Nursing Shortage Statistics
High Employment Demand for Nurses
According to the American Nurses Association, by 2022, there will be a need for 3.44 million nurses. That’s a 20.2 percent increase in RNs, with the demand for an additional 1.13 million nurses by 2022. What does that mean for your organization?
Increasing Healthcare Needs Promote Job Growth
The increasing healthcare needs of this aging “Baby Boomer” population are contributing to the growth rate for nursing jobs. Knowing how to handle this in your organization can put you at the forefront of the curve, but only if you can keep the talent you bring in.
Nurse Hiring Trends Indicate High Vacancy Rate
While management in every industry wants to avoid unwanted turnover, job vacancy issues in the healthcare industry are more than an inconvenience—they can be a life and death matter. Understanding the severity of having unfilled positions can help you put forth the right efforts to knowing why nurses may leave and how to change that in your organization.
Nursing Shortage Impacting Quality of Patient Care
The nursing shortage becomes an even more serious issue when considering how it impacts patient care. Evidence suggests that some in-hospital or discharge deaths could be prevented with improved nurse-to-patient ratios. Improve yours today.
Nurses Retiring with Long Tenure
The majority of today’s nurses are rapidly approaching retirement. The rate of RN retirement combined with other factors, such as difficulty retaining recent nurse graduates and a reduced capacity in nurse training programs, makes it increasingly difficult to meet the demand for RNs.
New Nurses Leaving
Nurses frequently change jobs—13 percent of newly licensed RNs changed jobs after one year, and 37 percent reported that they felt ready to change jobs in the first year. New hire check ins and onboarding best practices can help you avoid early turnover.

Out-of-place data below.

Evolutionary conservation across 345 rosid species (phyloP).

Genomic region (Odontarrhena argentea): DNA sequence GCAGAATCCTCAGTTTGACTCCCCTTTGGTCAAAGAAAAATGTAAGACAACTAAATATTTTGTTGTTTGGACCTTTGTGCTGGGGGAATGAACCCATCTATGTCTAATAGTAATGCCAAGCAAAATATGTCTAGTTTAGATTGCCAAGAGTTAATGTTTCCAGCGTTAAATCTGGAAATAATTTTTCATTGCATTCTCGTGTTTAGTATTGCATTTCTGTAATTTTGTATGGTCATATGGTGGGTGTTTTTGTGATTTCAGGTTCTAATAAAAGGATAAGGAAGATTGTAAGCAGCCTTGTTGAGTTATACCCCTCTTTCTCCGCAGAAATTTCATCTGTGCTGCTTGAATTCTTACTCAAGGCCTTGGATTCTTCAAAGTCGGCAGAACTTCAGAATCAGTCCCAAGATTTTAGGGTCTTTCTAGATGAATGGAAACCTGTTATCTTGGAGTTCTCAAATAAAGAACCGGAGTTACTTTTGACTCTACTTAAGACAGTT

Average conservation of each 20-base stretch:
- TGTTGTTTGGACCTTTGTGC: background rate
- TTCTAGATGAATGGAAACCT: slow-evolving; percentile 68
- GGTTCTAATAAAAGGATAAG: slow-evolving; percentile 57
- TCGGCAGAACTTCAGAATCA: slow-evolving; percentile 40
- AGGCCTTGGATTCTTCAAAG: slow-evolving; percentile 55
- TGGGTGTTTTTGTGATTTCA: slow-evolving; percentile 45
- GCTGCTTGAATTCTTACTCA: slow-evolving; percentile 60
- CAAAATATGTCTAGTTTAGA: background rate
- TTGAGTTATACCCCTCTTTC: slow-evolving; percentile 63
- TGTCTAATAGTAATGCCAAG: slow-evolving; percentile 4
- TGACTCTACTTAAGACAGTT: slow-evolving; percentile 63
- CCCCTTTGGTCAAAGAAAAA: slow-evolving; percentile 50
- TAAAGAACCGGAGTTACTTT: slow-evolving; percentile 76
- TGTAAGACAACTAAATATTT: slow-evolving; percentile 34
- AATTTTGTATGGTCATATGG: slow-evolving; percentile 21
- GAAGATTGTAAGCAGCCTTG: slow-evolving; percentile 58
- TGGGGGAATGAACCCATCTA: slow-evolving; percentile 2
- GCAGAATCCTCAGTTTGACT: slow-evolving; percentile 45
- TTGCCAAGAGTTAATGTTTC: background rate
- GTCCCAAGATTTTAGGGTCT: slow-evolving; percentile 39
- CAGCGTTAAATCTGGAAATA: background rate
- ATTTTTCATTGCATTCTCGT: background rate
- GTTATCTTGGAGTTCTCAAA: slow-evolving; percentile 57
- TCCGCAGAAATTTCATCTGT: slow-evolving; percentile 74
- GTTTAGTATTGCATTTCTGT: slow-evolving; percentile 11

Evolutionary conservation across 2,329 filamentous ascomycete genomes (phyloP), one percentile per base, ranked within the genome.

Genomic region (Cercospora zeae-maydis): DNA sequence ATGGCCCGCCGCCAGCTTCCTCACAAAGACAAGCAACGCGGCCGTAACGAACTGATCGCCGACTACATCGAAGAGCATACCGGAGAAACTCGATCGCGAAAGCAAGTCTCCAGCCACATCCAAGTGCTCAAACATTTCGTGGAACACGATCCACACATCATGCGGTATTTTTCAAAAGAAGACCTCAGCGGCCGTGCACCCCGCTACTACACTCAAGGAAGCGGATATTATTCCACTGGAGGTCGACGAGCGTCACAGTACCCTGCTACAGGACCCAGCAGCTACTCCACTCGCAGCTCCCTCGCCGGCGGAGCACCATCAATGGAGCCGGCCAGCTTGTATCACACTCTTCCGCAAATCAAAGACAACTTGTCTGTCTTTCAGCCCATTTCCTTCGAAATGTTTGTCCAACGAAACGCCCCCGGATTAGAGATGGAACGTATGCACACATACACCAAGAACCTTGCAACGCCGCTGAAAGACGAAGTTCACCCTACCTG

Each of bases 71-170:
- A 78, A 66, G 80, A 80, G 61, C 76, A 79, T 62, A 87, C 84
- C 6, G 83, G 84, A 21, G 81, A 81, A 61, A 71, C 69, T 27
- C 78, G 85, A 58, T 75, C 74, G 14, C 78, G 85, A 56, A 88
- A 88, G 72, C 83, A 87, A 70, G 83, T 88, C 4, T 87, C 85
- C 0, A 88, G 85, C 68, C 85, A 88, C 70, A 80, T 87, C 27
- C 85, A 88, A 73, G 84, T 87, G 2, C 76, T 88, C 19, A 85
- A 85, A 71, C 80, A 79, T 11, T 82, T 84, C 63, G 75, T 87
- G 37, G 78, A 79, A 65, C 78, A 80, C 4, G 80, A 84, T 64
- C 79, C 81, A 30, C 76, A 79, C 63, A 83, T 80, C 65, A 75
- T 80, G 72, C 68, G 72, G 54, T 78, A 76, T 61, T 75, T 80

Increased Demand for Nurses With Bachelor’s Degrees
Adding to the shortage of nurses is the recommendation and requirement for more nurses with baccalaureate degrees. Positive patient outcomes, including lower mortality rates and fewer errors with medications, are linked to nurses prepared at the baccalaureate and graduate degree levels. In the eBook we’ll dive into the numbers behind that to help you determine how it may be impacting your organization.
Nursing School Capacity Issues
In 2012, nearly 80,000 qualified applicants were turned away from nursing baccalaureate and graduate programs. This number impacts not only your workforce but the lives of your patients. Be prepared for how nursing school capacities can affect your staffing levels and patient care.
Costs Of Nursing Turnover
Many nurses indicate that they become frustrated, disengaged, and even consider leaving the organization if they don’t receive professional development or opportunities for promotion. If and when they leave, this costs your organization a LOT of money. The exact numbers are daunting, so knowing how to avoid that turnover is extremely important.
Nurses Concerned With On-the-Job Injuries
Government figures show that from 2011-2013, nursing ranked fifth of all occupations in the number of work-related musculoskeletal injuries. These on-the-job risks take a toll not only on job satisfaction but also negatively impact staffing levels and labor budgets due to sick leave and absenteeism.
At the end of the day, nursing shortages and high turnover cause a number of significant issues for healthcare organizations all over the country. Understanding what those numbers are and what are the factors causing these numbers are important keys to figuring out how to avoid turnover in your own organization. Download the full Nursing Shortage Statistics ebook to get a more clear picture of what’s going on in the nursing world and what the future may hold.